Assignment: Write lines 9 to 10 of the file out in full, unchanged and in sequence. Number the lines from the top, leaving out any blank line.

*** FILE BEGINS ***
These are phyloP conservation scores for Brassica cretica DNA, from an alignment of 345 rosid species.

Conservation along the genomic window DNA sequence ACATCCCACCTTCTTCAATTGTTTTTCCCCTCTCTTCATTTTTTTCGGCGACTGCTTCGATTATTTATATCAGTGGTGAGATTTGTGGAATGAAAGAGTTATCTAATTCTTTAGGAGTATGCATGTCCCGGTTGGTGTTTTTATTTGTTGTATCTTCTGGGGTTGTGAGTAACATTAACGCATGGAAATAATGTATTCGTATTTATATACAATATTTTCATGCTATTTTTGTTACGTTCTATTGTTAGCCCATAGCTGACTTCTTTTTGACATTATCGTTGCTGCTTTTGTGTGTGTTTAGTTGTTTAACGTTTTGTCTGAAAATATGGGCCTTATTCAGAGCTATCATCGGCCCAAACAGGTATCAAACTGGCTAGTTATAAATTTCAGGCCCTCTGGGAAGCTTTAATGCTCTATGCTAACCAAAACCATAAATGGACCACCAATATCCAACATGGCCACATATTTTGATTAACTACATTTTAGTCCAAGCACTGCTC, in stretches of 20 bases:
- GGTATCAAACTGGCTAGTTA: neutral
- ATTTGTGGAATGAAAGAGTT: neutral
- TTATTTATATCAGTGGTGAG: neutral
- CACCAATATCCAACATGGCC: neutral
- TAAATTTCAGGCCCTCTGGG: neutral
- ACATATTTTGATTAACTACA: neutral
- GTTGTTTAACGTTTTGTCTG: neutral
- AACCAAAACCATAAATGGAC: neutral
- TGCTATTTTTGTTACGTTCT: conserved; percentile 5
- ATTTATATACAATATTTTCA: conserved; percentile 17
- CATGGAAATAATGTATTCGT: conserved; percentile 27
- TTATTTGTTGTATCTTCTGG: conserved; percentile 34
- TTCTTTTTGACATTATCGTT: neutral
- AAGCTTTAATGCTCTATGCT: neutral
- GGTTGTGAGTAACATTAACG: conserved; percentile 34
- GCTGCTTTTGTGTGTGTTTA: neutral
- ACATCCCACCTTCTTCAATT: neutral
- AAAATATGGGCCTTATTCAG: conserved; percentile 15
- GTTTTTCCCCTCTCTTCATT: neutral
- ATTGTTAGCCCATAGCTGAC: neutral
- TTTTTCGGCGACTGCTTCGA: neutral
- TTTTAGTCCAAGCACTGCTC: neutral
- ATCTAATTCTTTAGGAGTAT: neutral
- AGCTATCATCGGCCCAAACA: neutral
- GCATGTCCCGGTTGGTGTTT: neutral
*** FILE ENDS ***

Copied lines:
- GTTGTTTAACGTTTTGTCTG: neutral
- AACCAAAACCATAAATGGAC: neutral